Who Are the Best Custodians of Shinto?

A major problem for Shinto today is that [existential and essentialist] forms of spirituality exist alongside each other without much clarity about their precise relation. It is as if there were two separate spiritual traditions known as Shinto. One Shinto has the existential emphasis and is functional, either consciously or subconsciously, in the daily lives of almost all Japanese. The other Shinto is driven by essentialist assumptions and is much more limited in its following. Yet whenever Shinto is conceived as an organized spiritual tradition, its essentialist forms come to the fore because this is the spirituality connected with most major Shinto institutions. After all, who can speak for existential Shinto? …

If a Japanese really wants to deepen her or his existential Shinto spirituality, therefore, the place to go may not be the bookstore. The true experts in existential Shinto spirituality are not the scholars and priests who write books but Mom and Pop, Grandma and Grandpa. They carry the heritage of Shinto praxis in its existential form. Of course, in answer to many questions, especially those about the “real meaning” of this ritual behavior or that Shinto term, their answers may often be “I don’t know.” But this may be the best answer. It tells us three things. First, it is sincere: the true answer is in the mindful heart, not the analytic mind. The elders may not be able to explain it, but perhaps they express it in how they think, act, and feel. Sometimes a poet can express or evoke what the philosopher can never quite articulate in rational analysis. The same may be true of the existentially spiritual person. Second, their answer implies that the question asked has not come up in their own experience of “feeling Shinto” and “being Shinto” in an existential way. The question may be legitimate, but this does not mean its answer is crucial to spiritual growth. And third, some kinds of questioning are not just beside the point but actually counterproductive. This was [Motoori] Norinaga‘s theme in critiquing what he called the “Chinese mentality.” If he were alive today, he might have called it the “scientific” or “scholarly” mentality: any approach that thinks “I don’t know” can only be the beginning, not the appropriate end, of an investigation. The scientist’s “I don’t know” triggers a research grant proposal. For the professor to say “I don’t know” is a confession, not a profession. This mentality, as Norinaga argued, cannot accept the wondrous, the marvelous, and the awesome for being just what they are. Because this mentality cannot accept such phenomena at face value, it never really comes face-to-face with the wondrous awe. Such experiences get peripheralized, filed away as something odd to talk about at the tavern on a cold winter night with friends, but not to be taken seriously in one’s “real life.”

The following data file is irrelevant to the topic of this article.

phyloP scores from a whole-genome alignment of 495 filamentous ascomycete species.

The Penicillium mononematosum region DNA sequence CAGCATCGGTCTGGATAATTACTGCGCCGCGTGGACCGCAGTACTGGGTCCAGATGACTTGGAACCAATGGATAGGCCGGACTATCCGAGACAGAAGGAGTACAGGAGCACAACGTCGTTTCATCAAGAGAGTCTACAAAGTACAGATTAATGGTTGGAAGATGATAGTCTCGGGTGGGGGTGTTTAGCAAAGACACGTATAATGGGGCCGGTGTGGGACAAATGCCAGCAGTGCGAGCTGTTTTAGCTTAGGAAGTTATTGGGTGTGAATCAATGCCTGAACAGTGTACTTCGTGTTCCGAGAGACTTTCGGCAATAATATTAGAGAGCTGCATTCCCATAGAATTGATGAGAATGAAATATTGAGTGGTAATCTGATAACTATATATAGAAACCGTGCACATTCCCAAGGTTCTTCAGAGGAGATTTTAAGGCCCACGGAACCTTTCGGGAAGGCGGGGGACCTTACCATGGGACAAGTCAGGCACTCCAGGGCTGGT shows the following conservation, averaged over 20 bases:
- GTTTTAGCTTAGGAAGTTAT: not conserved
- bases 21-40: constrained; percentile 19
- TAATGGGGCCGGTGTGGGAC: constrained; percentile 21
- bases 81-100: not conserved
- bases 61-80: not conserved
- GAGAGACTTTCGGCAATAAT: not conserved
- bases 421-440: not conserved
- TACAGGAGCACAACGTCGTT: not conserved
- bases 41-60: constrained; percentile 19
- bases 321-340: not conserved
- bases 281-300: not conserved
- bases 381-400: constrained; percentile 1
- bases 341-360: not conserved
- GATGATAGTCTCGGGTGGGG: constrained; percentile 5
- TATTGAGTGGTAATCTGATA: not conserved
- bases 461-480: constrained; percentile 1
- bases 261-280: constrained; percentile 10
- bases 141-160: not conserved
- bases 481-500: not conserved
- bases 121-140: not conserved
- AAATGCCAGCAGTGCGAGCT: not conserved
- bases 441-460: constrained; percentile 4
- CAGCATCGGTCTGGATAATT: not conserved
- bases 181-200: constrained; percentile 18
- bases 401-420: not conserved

Having such existential Shinto sensibilities, many Japanese today are wary of politicians and Shinto leaders who display a normative, prescriptive, or essentialist bias. Their essentialist Shinto spirituality is often so thoroughly interwoven with a nationalist, right-wing political agenda that many Japanese hold them in disdain for “trying to refight the war.” They hope that as the decades pass, the old essentialist Shinto of the foreign war years will die out as the people of that generation pass away. As the Yasukuni controversy indicates, however, this does not seem to be happening.

SOURCE: Shinto: The Way Home, by Thomas P. Kasulis (U. Hawai‘i Press, 2004), pp. 148-151

By coincidence, Japundit notes a recent Mainichi Shimbun report of at least one prominent Shinto priest with his heart in the right place.

The late Fujimaro Tsukuba, who served as the head priest at Tokyo’s Yasukuni Shrine until 1978, deliberately avoided the enshrinement of class-A war criminals, sources close to him have revealed.

Tsukuba had expressed concern that enshrinement of the criminals of World War II could hinder visits by emperors, which were still continuing at the time. The former priest’s stance was revealed by a former public relations official at the shrine and others close to him.

Tsukuba died in March 1978, and the class-A war criminals were enshrined at Yasukuni soon afterwards….

Visits by Emperor Showa to the shrine were performed eight times since 1945, but they stopped from 1975. It has been suggested in some circles that this change was due to the enshrinement of the class-A war criminals.

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